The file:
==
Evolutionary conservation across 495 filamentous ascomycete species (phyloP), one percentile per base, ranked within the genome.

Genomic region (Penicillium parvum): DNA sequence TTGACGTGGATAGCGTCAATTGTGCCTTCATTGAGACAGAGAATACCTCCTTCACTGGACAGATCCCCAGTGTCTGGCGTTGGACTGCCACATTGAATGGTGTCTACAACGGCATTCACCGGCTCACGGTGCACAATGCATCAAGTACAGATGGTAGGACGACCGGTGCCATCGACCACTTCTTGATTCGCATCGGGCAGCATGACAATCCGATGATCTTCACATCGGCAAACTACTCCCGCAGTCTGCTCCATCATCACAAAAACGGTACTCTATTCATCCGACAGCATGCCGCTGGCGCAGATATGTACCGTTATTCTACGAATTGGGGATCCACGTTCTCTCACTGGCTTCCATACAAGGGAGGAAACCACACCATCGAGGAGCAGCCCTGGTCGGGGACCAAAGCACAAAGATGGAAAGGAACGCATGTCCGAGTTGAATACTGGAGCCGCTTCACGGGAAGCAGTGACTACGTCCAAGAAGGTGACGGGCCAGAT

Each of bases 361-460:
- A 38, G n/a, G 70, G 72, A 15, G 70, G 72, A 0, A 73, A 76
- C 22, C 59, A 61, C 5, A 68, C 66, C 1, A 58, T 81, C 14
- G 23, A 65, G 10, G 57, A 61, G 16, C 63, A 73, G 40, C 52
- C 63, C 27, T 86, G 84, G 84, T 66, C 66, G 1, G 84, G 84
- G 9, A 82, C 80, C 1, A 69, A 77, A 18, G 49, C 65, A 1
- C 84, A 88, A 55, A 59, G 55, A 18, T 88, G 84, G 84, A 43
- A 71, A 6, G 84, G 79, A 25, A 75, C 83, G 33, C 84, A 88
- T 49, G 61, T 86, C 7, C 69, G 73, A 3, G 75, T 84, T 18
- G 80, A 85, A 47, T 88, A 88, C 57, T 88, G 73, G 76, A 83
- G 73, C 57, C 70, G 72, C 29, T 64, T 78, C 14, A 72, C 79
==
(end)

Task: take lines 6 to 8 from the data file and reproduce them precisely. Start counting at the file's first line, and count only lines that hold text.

- G 23, A 65, G 10, G 57, A 61, G 16, C 63, A 73, G 40, C 52
- C 63, C 27, T 86, G 84, G 84, T 66, C 66, G 1, G 84, G 84
- G 9, A 82, C 80, C 1, A 69, A 77, A 18, G 49, C 65, A 1